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How to Create a Monopoly in an Esoteric Niche: Steelcloud CEO Brian Hajost (Part 5)

Posted on Saturday, Jun 12th 2021

Sramana Mitra: What is the total size of the company?

Brian Hajost: We will do $8 million this year and we have 27 people.

Sramana Mitra: Are all of them in the Washington DC area?

Brian Hajost: All of them are in our office in Washington DC. As you mentioned, it is a niche product and it’s hard to understand. I cannot hire anybody on the street that has ever done this, at least this development and support work. We have to train. We get good technical people and we train them. It takes mentoring. Most of that is done face to face. 

Sramana Mitra: I really like niche products, because I think niche products are just like you said. It’s an appetite problem and solution. Niche products are easier to sell by inbound marketing and content marketing. It has a precise sales cycle. This is especially true of niche products facing enterprises that have a compulsion to buy based on compliance requirements. This is a good case study of how to build a lean company. 27 people doing $8 million is a very lean company. We love case studies like this.

Brian Hajost: Some of it requires discipline. We never discounted the product. In discounting, your best customers get the worst price and your worst customers get the best price. By maintaining the price integrity and not having sales at the end of the quarter of the month, you are not training salespeople and not training customers to do bad things.

It’s also to make good business. I have never had a bad debt. I have no customers that have a bad debt. I always tell investors, “We always get paid and we always get paid on time.” That means that you cannot lie during the sales cycle. That means that you cannot agree to things that you cannot do. That means that you need to have discipline throughout the organization. We don’t modify the software for customers. Everyone has the same version. It’s very disciplined.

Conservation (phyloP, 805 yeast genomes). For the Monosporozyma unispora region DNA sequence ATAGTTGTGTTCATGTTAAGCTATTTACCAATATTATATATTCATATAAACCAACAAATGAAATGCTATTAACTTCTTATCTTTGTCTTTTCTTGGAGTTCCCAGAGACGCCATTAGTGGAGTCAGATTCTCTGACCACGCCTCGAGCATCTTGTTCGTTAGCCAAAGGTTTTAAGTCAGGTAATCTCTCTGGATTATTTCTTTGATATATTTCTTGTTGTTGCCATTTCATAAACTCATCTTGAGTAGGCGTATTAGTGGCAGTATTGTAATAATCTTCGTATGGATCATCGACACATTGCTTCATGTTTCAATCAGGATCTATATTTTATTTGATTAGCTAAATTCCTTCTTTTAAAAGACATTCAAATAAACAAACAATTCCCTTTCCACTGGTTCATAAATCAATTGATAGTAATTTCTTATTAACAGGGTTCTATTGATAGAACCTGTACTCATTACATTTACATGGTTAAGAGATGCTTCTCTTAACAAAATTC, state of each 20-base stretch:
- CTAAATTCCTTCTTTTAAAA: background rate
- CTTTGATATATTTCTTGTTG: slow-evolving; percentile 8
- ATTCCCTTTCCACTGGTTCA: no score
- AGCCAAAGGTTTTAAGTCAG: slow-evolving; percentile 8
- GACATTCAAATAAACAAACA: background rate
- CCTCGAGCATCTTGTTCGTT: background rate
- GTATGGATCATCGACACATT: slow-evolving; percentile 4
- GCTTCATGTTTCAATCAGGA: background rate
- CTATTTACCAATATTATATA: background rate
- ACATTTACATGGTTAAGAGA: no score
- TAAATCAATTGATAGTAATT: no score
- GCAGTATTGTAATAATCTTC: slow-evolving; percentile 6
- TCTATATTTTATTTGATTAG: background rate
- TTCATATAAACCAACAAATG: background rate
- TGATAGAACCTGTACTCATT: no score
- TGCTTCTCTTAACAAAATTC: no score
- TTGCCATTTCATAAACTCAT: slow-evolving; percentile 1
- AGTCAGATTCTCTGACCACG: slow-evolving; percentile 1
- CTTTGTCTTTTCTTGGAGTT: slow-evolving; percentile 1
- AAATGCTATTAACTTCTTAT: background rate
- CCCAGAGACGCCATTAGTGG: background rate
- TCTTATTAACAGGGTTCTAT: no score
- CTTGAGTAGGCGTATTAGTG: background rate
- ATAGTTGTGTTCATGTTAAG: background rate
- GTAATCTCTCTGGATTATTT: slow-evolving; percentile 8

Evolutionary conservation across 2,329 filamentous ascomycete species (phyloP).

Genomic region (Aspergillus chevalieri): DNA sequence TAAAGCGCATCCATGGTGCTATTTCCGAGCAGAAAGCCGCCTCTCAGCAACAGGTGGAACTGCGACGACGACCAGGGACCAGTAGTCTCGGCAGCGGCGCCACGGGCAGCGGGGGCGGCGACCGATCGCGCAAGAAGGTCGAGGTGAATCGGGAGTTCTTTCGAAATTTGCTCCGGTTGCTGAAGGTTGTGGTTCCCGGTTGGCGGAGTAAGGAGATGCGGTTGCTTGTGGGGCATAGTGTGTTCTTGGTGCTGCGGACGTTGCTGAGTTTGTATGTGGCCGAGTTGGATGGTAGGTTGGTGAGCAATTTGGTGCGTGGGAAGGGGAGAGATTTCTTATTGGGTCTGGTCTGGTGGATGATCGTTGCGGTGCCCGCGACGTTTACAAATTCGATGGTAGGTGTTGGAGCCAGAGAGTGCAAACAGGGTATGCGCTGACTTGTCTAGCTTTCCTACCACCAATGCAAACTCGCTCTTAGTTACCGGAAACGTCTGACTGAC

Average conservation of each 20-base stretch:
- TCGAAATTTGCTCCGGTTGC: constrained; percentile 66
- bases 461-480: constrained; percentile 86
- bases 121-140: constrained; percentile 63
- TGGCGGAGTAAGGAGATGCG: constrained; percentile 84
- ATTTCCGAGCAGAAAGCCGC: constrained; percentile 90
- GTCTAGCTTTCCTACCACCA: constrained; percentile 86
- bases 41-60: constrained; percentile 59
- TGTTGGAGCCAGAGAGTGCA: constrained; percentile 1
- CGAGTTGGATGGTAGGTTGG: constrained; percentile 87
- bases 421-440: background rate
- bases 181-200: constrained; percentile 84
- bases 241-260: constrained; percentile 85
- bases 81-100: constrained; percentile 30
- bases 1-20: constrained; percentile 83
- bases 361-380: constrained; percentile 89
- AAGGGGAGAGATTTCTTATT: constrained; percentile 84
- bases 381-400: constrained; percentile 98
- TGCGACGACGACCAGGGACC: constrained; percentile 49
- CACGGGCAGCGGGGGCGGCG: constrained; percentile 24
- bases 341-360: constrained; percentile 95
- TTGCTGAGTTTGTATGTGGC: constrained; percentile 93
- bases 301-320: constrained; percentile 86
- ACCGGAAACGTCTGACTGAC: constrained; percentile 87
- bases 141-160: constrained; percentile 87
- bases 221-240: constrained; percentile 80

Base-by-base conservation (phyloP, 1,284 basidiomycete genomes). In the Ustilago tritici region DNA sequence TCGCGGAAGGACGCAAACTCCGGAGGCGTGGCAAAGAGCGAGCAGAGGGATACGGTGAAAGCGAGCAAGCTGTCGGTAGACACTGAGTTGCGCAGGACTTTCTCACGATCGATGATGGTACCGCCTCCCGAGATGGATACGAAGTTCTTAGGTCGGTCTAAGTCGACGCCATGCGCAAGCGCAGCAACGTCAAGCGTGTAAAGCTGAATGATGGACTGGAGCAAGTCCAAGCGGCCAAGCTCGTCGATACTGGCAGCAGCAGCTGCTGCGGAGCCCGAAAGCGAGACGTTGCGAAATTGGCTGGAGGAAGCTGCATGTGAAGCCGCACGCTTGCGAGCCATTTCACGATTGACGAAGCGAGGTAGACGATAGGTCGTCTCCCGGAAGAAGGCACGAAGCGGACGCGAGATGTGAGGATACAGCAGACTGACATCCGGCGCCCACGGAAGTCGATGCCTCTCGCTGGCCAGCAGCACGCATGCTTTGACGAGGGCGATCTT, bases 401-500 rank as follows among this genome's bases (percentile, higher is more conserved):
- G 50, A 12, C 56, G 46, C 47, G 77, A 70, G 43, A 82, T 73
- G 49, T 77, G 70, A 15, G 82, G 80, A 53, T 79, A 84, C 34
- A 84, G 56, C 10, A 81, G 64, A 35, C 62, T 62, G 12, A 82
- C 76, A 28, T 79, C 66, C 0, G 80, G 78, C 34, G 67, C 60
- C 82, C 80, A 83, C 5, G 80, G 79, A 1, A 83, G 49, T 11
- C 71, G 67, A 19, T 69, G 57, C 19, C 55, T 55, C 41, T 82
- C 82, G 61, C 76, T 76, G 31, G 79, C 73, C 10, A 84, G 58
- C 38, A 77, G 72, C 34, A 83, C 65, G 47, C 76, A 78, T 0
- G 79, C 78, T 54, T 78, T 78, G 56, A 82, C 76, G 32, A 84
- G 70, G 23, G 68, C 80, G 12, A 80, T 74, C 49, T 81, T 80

Sramana Mitra: Is it a recurring revenue business?

Brian Hajost: Yes, we do annual licensing. If you pay us $100,000 this year and you want to use the system next year, you have to pay another $100,000. 

Sramana Mitra: Great. I see what you are doing and I really like what you are doing. I love this kind of niche case study. Is there anything else that I should have asked you that I didn’t?

Brian Hajost: There are a couple of things when you say teaching. The one you pointed out is the concept of blue water marketing vs red water marketing. Don’t go after huge markets that you can never monopolize. Go after markets where no one is at. The other concept that I have is called 90-90-90. It goes across how to develop, deliver, and support customers. It’s about picking your market. Address the requirements of 90% of the market you pick if you have a niche market, with 90% of the features that 90% need. Then you will probably save 90% of your development dollars. Keep things simple and have the discipline to not develop around the fringes, which is what caused fragility in software. 

Sramana Mitra: Yes, gratuitous customizations and nonsense like that. 

Brian Hajost: Yes, with all of that stuff, discipline is the issue. The other thing is hyperactive honesty, being honest to customers, and displaying honesty with your employees. They will know that you are honest when you tell them to do something, give them a review, or you say that you cannot do something. Honesty is extremely important to build teams, especially small teams that depend on each member.

The other one is respect. You cannot have respect for customers if you don’t have respect for each other. In my business, even though we are small, I have employees from every continent other than Australia. I have a whole plethora of religions. They all work together because we don’t allow bad behavior and we treat each person with respect. That is another important point in building teams.

It’s like what I tell my staff, “It’s not that I don’t like discrimination. It offends me in every way. You need to know that from the leader on down. Discrimination is offensive to me and I never want to see it.”

Sramana Mitra: Great. Thank you for your time.

This segment is part 5 in the series : How to Create a Monopoly in an Esoteric Niche: Steelcloud CEO Brian Hajost
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